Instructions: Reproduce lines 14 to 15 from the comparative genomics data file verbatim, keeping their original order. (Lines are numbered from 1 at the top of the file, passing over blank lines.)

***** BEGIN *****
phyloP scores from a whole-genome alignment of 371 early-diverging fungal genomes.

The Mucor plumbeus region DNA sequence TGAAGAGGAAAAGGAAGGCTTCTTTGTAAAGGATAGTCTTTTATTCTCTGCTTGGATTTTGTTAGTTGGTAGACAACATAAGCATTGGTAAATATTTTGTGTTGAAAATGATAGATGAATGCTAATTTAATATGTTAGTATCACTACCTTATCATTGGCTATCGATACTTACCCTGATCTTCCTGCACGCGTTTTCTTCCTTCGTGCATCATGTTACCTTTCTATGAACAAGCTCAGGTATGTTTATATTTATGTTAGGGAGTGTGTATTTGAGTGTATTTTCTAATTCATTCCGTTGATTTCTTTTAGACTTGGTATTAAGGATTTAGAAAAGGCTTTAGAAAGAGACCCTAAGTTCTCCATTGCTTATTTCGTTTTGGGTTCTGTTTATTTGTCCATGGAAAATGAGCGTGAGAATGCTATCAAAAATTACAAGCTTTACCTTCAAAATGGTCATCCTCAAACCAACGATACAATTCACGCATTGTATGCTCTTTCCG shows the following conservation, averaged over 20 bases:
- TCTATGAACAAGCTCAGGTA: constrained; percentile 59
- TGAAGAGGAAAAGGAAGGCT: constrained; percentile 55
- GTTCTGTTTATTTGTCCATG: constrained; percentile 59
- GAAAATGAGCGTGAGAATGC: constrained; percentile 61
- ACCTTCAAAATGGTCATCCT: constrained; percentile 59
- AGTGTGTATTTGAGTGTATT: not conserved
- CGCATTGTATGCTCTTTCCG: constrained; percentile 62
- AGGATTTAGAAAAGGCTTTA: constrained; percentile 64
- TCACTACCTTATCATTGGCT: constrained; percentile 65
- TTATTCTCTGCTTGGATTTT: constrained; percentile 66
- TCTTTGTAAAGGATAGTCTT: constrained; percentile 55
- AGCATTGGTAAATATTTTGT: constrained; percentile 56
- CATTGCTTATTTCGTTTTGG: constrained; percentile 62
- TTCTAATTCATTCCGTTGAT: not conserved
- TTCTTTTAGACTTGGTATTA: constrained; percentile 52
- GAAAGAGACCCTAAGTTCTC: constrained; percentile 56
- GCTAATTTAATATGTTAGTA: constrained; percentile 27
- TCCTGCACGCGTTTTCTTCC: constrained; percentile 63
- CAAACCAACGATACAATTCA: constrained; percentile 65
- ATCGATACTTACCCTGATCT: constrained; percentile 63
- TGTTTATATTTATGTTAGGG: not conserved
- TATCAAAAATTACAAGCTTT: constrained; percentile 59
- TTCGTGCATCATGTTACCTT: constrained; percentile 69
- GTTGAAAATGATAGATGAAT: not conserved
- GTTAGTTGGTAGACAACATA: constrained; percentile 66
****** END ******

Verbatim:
- AGCATTGGTAAATATTTTGT: constrained; percentile 56
- CATTGCTTATTTCGTTTTGG: constrained; percentile 62